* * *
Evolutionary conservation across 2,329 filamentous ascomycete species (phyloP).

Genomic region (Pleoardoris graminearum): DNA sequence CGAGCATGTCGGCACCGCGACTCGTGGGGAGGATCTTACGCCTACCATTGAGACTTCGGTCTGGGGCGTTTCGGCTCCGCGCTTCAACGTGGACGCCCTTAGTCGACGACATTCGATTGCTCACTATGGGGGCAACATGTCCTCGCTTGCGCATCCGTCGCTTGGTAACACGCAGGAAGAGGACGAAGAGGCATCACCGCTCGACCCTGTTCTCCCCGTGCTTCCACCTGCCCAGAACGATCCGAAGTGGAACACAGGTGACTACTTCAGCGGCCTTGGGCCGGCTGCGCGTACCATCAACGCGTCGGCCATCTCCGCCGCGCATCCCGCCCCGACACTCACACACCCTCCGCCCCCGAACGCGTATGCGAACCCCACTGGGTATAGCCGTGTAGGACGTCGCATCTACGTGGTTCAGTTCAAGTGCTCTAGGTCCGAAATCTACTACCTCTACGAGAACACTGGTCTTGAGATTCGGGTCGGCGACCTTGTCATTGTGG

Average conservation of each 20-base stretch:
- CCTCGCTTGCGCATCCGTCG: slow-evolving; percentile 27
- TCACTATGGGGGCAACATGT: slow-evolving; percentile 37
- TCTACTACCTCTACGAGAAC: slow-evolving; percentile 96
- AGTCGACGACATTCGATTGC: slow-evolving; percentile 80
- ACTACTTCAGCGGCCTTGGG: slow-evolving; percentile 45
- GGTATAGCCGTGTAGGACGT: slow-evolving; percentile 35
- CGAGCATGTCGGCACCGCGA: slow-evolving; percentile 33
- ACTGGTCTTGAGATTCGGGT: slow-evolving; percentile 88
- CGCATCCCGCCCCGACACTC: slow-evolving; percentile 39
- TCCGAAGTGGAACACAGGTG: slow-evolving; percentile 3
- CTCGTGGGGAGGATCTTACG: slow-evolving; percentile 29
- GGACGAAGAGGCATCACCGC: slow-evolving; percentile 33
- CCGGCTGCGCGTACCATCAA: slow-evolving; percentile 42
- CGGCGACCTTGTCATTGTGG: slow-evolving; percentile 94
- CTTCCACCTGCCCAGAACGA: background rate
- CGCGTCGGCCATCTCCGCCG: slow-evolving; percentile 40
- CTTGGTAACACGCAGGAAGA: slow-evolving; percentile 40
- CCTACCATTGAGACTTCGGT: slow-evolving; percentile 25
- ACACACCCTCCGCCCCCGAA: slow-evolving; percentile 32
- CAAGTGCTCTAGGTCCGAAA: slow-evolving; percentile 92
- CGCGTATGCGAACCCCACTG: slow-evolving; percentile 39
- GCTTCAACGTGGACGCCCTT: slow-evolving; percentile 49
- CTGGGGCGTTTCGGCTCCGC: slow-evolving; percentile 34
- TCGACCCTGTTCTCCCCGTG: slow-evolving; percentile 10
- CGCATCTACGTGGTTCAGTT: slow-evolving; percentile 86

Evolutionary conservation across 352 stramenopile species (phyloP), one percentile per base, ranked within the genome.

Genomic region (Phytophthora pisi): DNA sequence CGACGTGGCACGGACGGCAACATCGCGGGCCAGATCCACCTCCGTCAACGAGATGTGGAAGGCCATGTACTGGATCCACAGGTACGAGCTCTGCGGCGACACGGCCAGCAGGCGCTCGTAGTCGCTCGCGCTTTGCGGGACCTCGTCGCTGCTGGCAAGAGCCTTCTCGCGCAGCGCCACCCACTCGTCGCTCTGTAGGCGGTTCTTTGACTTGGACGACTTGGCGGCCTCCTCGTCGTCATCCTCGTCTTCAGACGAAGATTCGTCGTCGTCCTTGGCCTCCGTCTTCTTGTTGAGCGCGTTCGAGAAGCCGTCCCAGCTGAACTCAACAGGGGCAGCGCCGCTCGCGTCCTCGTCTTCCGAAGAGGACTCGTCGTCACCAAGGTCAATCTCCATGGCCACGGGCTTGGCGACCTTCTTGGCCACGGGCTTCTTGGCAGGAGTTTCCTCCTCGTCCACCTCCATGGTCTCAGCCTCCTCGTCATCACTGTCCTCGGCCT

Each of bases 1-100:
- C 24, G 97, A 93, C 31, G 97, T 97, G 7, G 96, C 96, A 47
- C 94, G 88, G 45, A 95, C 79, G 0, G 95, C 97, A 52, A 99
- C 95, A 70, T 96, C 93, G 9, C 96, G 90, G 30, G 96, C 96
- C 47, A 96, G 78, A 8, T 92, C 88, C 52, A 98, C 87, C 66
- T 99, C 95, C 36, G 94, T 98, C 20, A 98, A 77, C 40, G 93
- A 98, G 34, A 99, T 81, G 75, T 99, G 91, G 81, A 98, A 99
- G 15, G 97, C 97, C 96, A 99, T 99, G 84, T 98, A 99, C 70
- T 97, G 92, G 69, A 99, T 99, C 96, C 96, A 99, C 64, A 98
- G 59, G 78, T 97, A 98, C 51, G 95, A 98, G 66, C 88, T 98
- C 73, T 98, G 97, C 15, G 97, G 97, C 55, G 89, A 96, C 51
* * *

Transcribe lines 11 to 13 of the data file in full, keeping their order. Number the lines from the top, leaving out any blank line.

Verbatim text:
- ACTGGTCTTGAGATTCGGGT: slow-evolving; percentile 88
- CGCATCCCGCCCCGACACTC: slow-evolving; percentile 39
- TCCGAAGTGGAACACAGGTG: slow-evolving; percentile 3